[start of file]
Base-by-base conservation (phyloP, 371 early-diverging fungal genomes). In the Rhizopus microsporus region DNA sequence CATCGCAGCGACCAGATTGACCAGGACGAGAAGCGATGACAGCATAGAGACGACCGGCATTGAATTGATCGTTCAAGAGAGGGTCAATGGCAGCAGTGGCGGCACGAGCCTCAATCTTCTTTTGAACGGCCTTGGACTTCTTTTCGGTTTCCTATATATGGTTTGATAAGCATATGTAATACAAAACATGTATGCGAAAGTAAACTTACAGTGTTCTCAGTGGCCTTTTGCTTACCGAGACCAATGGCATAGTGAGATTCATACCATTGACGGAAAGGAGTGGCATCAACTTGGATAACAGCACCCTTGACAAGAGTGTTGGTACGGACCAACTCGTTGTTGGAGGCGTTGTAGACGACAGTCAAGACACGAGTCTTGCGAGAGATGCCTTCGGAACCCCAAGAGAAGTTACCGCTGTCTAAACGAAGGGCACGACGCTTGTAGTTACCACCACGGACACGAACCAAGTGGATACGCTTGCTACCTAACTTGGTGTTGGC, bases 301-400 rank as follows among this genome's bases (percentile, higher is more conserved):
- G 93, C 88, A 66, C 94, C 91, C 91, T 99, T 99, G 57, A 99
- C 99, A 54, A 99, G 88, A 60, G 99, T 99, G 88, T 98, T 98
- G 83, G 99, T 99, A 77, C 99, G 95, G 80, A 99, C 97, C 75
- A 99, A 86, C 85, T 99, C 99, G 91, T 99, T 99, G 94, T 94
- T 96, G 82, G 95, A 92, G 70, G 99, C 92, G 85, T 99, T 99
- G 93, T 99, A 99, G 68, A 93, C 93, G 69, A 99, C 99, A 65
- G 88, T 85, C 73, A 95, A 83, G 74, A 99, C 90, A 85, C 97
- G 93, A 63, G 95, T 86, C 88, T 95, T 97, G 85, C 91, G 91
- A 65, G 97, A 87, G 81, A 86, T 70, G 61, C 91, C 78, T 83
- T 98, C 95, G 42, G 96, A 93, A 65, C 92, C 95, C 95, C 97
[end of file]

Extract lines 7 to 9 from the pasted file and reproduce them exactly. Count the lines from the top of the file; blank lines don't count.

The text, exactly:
- G 93, T 99, A 99, G 68, A 93, C 93, G 69, A 99, C 99, A 65
- G 88, T 85, C 73, A 95, A 83, G 74, A 99, C 90, A 85, C 97
- G 93, A 63, G 95, T 86, C 88, T 95, T 97, G 85, C 91, G 91